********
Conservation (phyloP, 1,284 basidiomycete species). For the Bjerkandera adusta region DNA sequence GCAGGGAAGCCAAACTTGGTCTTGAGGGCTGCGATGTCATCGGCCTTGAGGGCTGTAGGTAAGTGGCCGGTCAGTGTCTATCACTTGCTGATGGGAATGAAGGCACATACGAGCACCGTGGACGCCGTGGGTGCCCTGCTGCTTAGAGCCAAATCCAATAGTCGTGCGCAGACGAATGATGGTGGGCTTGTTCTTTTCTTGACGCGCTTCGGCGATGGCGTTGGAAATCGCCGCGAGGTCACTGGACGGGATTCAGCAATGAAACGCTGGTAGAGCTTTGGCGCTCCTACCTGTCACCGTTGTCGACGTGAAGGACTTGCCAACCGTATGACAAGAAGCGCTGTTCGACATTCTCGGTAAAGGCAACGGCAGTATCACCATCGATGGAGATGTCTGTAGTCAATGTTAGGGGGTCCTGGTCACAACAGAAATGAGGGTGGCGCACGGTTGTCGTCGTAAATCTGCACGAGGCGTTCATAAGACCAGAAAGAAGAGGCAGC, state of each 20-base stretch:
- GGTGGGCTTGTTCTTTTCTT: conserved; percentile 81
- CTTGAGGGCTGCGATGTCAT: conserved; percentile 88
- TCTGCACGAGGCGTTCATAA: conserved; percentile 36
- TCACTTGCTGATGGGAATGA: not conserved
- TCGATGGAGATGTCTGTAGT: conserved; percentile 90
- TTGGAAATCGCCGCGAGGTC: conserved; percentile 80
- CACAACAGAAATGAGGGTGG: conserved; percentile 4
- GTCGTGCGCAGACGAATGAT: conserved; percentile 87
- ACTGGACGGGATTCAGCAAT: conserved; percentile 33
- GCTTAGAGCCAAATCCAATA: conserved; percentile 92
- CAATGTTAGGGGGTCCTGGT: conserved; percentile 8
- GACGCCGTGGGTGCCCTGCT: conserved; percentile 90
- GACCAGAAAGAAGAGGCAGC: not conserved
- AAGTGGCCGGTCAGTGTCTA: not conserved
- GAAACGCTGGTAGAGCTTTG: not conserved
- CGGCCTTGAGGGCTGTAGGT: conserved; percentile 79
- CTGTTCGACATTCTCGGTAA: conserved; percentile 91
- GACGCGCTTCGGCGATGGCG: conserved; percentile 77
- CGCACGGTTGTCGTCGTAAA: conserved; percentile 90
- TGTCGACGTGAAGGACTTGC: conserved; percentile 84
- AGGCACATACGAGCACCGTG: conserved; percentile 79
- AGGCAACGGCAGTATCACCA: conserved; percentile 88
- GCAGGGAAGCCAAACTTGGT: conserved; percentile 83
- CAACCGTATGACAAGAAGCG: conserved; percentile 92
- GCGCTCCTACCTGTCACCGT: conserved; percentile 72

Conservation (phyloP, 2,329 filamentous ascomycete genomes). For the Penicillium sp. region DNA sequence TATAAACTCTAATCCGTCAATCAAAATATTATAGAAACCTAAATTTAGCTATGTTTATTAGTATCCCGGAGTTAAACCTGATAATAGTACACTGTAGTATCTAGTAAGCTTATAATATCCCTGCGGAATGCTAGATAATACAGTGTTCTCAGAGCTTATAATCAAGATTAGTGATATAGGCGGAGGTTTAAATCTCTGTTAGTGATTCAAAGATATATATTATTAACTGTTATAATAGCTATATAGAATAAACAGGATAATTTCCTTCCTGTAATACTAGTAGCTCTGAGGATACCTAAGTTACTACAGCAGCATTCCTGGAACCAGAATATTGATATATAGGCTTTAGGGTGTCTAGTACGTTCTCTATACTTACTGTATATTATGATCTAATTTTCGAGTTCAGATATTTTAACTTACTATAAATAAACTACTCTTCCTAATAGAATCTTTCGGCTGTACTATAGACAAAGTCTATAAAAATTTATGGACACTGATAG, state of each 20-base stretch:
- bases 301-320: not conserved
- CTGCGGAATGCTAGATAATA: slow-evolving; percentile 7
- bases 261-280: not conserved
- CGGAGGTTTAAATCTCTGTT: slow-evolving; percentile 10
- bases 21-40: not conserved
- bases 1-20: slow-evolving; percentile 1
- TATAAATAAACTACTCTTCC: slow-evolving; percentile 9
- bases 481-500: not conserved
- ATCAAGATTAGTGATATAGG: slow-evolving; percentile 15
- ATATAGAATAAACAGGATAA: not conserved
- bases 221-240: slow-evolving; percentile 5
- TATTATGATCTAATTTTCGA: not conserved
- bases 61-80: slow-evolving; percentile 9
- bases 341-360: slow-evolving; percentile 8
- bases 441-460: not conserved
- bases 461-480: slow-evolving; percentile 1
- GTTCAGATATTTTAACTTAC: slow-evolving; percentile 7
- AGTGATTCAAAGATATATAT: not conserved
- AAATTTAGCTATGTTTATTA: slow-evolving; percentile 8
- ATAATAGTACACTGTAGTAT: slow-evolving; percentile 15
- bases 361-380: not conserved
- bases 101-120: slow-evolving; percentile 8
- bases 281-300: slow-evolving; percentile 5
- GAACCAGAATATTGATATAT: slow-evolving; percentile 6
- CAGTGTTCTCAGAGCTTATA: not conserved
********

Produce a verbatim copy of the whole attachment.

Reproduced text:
Conservation (phyloP, 1,284 basidiomycete species). For the Bjerkandera adusta region DNA sequence GCAGGGAAGCCAAACTTGGTCTTGAGGGCTGCGATGTCATCGGCCTTGAGGGCTGTAGGTAAGTGGCCGGTCAGTGTCTATCACTTGCTGATGGGAATGAAGGCACATACGAGCACCGTGGACGCCGTGGGTGCCCTGCTGCTTAGAGCCAAATCCAATAGTCGTGCGCAGACGAATGATGGTGGGCTTGTTCTTTTCTTGACGCGCTTCGGCGATGGCGTTGGAAATCGCCGCGAGGTCACTGGACGGGATTCAGCAATGAAACGCTGGTAGAGCTTTGGCGCTCCTACCTGTCACCGTTGTCGACGTGAAGGACTTGCCAACCGTATGACAAGAAGCGCTGTTCGACATTCTCGGTAAAGGCAACGGCAGTATCACCATCGATGGAGATGTCTGTAGTCAATGTTAGGGGGTCCTGGTCACAACAGAAATGAGGGTGGCGCACGGTTGTCGTCGTAAATCTGCACGAGGCGTTCATAAGACCAGAAAGAAGAGGCAGC, state of each 20-base stretch:
- GGTGGGCTTGTTCTTTTCTT: conserved; percentile 81
- CTTGAGGGCTGCGATGTCAT: conserved; percentile 88
- TCTGCACGAGGCGTTCATAA: conserved; percentile 36
- TCACTTGCTGATGGGAATGA: not conserved
- TCGATGGAGATGTCTGTAGT: conserved; percentile 90
- TTGGAAATCGCCGCGAGGTC: conserved; percentile 80
- CACAACAGAAATGAGGGTGG: conserved; percentile 4
- GTCGTGCGCAGACGAATGAT: conserved; percentile 87
- ACTGGACGGGATTCAGCAAT: conserved; percentile 33
- GCTTAGAGCCAAATCCAATA: conserved; percentile 92
- CAATGTTAGGGGGTCCTGGT: conserved; percentile 8
- GACGCCGTGGGTGCCCTGCT: conserved; percentile 90
- GACCAGAAAGAAGAGGCAGC: not conserved
- AAGTGGCCGGTCAGTGTCTA: not conserved
- GAAACGCTGGTAGAGCTTTG: not conserved
- CGGCCTTGAGGGCTGTAGGT: conserved; percentile 79
- CTGTTCGACATTCTCGGTAA: conserved; percentile 91
- GACGCGCTTCGGCGATGGCG: conserved; percentile 77
- CGCACGGTTGTCGTCGTAAA: conserved; percentile 90
- TGTCGACGTGAAGGACTTGC: conserved; percentile 84
- AGGCACATACGAGCACCGTG: conserved; percentile 79
- AGGCAACGGCAGTATCACCA: conserved; percentile 88
- GCAGGGAAGCCAAACTTGGT: conserved; percentile 83
- CAACCGTATGACAAGAAGCG: conserved; percentile 92
- GCGCTCCTACCTGTCACCGT: conserved; percentile 72

Conservation (phyloP, 2,329 filamentous ascomycete genomes). For the Penicillium sp. region DNA sequence TATAAACTCTAATCCGTCAATCAAAATATTATAGAAACCTAAATTTAGCTATGTTTATTAGTATCCCGGAGTTAAACCTGATAATAGTACACTGTAGTATCTAGTAAGCTTATAATATCCCTGCGGAATGCTAGATAATACAGTGTTCTCAGAGCTTATAATCAAGATTAGTGATATAGGCGGAGGTTTAAATCTCTGTTAGTGATTCAAAGATATATATTATTAACTGTTATAATAGCTATATAGAATAAACAGGATAATTTCCTTCCTGTAATACTAGTAGCTCTGAGGATACCTAAGTTACTACAGCAGCATTCCTGGAACCAGAATATTGATATATAGGCTTTAGGGTGTCTAGTACGTTCTCTATACTTACTGTATATTATGATCTAATTTTCGAGTTCAGATATTTTAACTTACTATAAATAAACTACTCTTCCTAATAGAATCTTTCGGCTGTACTATAGACAAAGTCTATAAAAATTTATGGACACTGATAG, state of each 20-base stretch:
- bases 301-320: not conserved
- CTGCGGAATGCTAGATAATA: slow-evolving; percentile 7
- bases 261-280: not conserved
- CGGAGGTTTAAATCTCTGTT: slow-evolving; percentile 10
- bases 21-40: not conserved
- bases 1-20: slow-evolving; percentile 1
- TATAAATAAACTACTCTTCC: slow-evolving; percentile 9
- bases 481-500: not conserved
- ATCAAGATTAGTGATATAGG: slow-evolving; percentile 15
- ATATAGAATAAACAGGATAA: not conserved
- bases 221-240: slow-evolving; percentile 5
- TATTATGATCTAATTTTCGA: not conserved
- bases 61-80: slow-evolving; percentile 9
- bases 341-360: slow-evolving; percentile 8
- bases 441-460: not conserved
- bases 461-480: slow-evolving; percentile 1
- GTTCAGATATTTTAACTTAC: slow-evolving; percentile 7
- AGTGATTCAAAGATATATAT: not conserved
- AAATTTAGCTATGTTTATTA: slow-evolving; percentile 8
- ATAATAGTACACTGTAGTAT: slow-evolving; percentile 15
- bases 361-380: not conserved
- bases 101-120: slow-evolving; percentile 8
- bases 281-300: slow-evolving; percentile 5
- GAACCAGAATATTGATATAT: slow-evolving; percentile 6
- CAGTGTTCTCAGAGCTTATA: not conserved